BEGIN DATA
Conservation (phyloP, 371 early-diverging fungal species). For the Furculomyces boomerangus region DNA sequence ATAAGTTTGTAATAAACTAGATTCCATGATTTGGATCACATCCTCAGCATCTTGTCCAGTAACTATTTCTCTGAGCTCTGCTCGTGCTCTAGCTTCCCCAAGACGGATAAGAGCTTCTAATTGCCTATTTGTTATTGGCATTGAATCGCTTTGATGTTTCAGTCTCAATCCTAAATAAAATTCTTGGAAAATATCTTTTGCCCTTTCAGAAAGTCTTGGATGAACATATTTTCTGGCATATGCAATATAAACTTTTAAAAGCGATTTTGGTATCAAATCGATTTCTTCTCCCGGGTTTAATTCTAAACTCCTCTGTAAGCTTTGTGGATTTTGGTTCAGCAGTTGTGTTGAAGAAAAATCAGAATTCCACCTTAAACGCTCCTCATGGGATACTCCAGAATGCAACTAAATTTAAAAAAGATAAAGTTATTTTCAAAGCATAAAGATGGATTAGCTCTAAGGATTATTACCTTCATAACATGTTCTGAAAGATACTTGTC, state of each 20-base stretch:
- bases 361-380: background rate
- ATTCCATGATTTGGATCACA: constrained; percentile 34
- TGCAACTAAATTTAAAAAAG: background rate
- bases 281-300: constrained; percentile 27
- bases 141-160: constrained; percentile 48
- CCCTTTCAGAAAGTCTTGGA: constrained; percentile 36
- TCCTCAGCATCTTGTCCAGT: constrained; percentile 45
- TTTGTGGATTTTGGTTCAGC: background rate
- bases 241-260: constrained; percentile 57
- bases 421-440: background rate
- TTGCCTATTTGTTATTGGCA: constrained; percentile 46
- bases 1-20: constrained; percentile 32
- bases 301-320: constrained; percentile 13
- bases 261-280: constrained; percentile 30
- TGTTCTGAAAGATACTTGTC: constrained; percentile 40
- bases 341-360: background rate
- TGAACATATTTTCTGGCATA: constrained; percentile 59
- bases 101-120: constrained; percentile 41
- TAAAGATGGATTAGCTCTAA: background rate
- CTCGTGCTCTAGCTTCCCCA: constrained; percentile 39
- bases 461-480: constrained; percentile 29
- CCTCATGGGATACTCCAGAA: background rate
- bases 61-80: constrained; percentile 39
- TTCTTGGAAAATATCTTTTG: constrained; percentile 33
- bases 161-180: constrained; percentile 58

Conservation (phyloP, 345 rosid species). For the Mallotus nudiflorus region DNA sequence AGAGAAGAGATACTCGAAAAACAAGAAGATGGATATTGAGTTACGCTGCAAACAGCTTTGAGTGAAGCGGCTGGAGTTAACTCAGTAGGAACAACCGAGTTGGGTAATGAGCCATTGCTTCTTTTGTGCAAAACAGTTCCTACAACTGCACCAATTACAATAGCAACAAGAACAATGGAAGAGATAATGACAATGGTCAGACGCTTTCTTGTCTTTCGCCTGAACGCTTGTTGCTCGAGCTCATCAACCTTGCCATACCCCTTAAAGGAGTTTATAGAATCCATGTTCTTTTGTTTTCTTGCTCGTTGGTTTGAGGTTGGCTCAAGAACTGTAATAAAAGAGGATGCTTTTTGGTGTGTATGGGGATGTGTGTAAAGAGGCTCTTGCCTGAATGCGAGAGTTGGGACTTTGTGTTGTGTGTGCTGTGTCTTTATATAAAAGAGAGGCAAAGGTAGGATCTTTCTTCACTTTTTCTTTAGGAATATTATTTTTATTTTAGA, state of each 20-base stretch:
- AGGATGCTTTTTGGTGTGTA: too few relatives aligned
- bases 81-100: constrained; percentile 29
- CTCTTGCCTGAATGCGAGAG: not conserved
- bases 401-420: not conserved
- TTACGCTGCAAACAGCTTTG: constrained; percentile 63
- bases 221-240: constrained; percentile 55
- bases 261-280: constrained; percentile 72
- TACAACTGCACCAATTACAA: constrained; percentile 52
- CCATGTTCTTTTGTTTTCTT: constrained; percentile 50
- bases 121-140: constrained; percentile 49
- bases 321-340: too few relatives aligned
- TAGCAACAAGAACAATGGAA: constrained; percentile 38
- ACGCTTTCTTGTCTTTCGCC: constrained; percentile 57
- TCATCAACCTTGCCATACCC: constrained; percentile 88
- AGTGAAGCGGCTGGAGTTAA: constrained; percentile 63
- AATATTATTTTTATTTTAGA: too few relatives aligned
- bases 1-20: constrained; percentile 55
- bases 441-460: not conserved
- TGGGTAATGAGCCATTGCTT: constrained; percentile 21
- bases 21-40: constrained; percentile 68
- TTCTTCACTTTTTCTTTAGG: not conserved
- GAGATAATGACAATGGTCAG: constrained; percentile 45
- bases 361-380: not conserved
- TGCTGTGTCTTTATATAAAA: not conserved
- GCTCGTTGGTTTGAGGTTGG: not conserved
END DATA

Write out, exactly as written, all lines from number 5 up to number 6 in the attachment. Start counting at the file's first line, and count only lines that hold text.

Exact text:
- bases 281-300: constrained; percentile 27
- bases 141-160: constrained; percentile 48